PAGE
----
By Clare Duffy
Rebekah Benson hoisted a bucket the size of her torso onto her chest and secured the straps around her shoulders. She deliberately walked along the perimeter of the dirt patch, cranking the bucket’s handle and spraying a stream of yarrow seed as several girls followed, sweeping the seeds into the soil with tree branches.
Benson, a senior at Mountain View High School, along with 13 other young women were working on a years-old restoration project Tuesday to revegetate the area surrounding Soda Creek, near Sparks Lake. This project is just one part of the Young Women’s Natural Resources Career Camp, an annual program put on by local nonprofit Discover Your Forest and the Deschutes National Forest. The program aims to expose high school age girls from across Central Oregon to career options in the natural resources field through a three-day camp and extended mentorship program.
“Being out here and experiencing new things and hearing from women in the field, it makes it a lot easier to connect and understand the opportunities out there,” Mattaya Lepez, a camper and recent graduate of Redmond High School, said.
Only eight hours into the overnight camp, the campers had already done an identification exercise with a wildlife biologist, and were looking forward to cooking over a campfire Tuesday night. During the three days, participants will work on several forest restoration projects and hear from female professionals in a variety of natural resources careers, from fishery to fire to conservation education, about their experiences and career paths.
Discover Your Forest Education Program Director Karen Gentry, who coordinates the camp, said the girls are encouraged to keep up a mentor relationship with the professionals even after the camp ends. And as the camp enters its third year, Gentry, who says her own natural resources career developed thanks to the help of several mentors, is already seeing the positive effects of these relationships.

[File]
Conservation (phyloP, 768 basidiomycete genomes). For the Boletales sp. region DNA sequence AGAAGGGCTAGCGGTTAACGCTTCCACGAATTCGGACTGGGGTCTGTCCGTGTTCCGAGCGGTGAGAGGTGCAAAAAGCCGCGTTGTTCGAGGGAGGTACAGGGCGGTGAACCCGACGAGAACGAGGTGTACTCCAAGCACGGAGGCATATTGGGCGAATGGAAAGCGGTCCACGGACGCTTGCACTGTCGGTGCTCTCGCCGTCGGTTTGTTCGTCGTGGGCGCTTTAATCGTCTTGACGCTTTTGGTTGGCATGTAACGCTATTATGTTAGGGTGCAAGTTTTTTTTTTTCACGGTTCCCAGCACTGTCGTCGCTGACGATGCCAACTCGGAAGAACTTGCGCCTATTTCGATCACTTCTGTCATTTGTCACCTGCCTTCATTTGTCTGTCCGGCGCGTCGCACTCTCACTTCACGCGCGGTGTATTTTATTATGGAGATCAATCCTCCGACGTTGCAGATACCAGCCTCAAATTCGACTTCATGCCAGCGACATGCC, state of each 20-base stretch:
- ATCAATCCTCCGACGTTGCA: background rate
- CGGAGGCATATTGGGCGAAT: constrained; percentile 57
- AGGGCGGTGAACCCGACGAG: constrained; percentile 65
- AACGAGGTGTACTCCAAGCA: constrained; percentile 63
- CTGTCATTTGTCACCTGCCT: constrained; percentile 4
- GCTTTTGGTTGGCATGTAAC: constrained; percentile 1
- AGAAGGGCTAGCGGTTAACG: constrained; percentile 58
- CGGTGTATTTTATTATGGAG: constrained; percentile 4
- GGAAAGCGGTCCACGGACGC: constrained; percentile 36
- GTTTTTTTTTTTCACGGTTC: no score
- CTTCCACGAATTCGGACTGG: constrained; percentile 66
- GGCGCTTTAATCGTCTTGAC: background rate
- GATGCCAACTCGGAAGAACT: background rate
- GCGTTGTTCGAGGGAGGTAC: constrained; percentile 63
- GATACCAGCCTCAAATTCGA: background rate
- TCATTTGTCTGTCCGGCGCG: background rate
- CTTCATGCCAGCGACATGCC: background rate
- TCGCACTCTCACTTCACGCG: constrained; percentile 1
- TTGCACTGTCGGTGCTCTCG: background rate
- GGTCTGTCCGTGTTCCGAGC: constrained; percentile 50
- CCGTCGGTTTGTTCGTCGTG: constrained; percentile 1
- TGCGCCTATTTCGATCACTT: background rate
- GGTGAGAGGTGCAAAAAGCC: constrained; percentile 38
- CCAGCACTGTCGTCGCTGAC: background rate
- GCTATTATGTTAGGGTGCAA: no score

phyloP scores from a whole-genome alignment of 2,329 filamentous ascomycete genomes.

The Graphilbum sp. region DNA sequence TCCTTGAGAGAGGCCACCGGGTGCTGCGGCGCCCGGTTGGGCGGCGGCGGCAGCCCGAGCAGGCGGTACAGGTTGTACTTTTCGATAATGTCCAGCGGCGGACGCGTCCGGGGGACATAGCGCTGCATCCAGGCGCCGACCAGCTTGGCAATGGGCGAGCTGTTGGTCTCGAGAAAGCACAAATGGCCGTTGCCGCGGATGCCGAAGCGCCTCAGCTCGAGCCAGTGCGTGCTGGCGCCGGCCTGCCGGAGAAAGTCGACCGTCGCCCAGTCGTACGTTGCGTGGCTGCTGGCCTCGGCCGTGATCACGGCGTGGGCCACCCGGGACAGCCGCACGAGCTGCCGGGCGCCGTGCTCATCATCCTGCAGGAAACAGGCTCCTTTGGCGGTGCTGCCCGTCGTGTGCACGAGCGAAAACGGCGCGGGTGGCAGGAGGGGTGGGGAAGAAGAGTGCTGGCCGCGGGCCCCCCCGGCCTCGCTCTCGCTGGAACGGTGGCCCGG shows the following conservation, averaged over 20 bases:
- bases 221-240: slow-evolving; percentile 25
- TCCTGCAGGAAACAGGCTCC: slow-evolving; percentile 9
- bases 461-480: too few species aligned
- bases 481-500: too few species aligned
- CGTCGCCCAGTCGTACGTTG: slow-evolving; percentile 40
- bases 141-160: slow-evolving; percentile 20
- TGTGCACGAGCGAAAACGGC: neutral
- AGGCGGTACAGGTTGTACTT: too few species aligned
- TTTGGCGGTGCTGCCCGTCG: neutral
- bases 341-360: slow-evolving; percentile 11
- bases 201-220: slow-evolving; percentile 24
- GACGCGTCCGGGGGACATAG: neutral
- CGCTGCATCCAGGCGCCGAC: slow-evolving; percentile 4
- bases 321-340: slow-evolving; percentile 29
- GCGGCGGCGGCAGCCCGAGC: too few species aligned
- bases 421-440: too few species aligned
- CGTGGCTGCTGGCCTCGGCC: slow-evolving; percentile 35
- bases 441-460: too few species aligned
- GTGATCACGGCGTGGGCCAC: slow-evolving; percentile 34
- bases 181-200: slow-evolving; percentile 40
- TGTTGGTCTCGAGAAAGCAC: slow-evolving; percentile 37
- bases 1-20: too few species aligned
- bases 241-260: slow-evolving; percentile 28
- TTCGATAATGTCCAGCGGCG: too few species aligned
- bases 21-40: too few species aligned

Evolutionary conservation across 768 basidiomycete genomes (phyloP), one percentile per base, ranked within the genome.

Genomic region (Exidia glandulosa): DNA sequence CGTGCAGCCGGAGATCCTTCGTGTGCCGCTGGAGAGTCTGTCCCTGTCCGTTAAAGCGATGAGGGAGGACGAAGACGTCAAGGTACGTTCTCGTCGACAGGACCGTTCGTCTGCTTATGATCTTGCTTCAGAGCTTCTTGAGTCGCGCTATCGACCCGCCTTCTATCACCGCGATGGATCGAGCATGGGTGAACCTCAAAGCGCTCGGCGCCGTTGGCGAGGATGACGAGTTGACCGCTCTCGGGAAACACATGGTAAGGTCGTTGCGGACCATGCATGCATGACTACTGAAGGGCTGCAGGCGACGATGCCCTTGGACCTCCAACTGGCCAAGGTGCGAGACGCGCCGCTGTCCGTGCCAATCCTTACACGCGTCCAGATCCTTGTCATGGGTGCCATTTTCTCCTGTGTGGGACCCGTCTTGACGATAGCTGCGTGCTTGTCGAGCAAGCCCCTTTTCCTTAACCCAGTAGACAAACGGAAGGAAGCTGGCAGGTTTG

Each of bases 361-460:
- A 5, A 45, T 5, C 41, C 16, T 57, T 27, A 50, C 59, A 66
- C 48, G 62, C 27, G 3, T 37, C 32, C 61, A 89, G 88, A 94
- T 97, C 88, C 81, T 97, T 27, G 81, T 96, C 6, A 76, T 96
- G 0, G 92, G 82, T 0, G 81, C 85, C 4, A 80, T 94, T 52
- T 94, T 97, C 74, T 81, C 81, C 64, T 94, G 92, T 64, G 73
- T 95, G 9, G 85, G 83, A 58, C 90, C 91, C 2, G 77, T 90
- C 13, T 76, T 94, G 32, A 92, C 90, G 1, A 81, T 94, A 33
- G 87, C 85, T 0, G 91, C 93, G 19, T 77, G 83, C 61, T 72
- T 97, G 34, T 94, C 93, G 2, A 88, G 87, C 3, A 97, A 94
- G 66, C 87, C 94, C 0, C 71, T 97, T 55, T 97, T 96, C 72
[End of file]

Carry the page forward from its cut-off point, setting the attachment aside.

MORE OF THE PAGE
“We are hoping to bring more young women into the natural resources field,” Gentry said. “We’re seeing success in that these girls are coming back to us doing internships or working with government land management agencies. They’re looking to us for help in getting started in the field.”
Currently, women make up 25 percent of the Oregon Department of Forestry’s employees and 32 percent of its permanent employees, according to the department. State Forestry is just one of the many agencies that make up the natural resources field, but Gentry said she’s sees the field moving toward a more equal gender balance and thinks the camp is helping.
The program is free, and applicants selected for the camp come from a variety of backgrounds and experiences with the outdoors and have diverse future aspirations, only some of which include attending college prior to starting a career.
But there is one thing they all have in common: a love of the outdoors.
Madras High School senior Thyreicia Simtustus says her appreciation for the outdoors developed through a recent experience working as a ranch hand, but she’s interested in exploring fisheries management.
Several of the campers have also participated in the Youth Conservation Corps, a paid seasonal position with the U.S. Forest Service that made them excited to head back outside this summer.
“I’m now seeing fire as a new career option,” Ridgeview senior Madison Hill, who worked with the corps last summer, said. “All during the school year I just wanted to get back outside, so I’m excited to be in this camp.”
The idea, Gentry says, is to show the wide range of options for young women interested in forest services.
“We want to be very inclusive,” she said. “Not everyone has the option or desire to go to college, so we’re giving a variety of different pathway options, scholarships, internships and different ways that these girls can engage in the natural resources field.”
And while the future seemed far off to the girls, who were focused on their tasks in the moment, the natural resources veterans surrounding them seemed to sense their impact.
“I wish that I would have had something like this,” said Jennifer Mickelson, the Ochoco National Forest fisheries biologist who was leading the afternoon’s exercise. “It’s a great feeling to empower women to work in natural resources, to show them that they can be outdoors and do this work.”
— Reporter: 541-633-2108;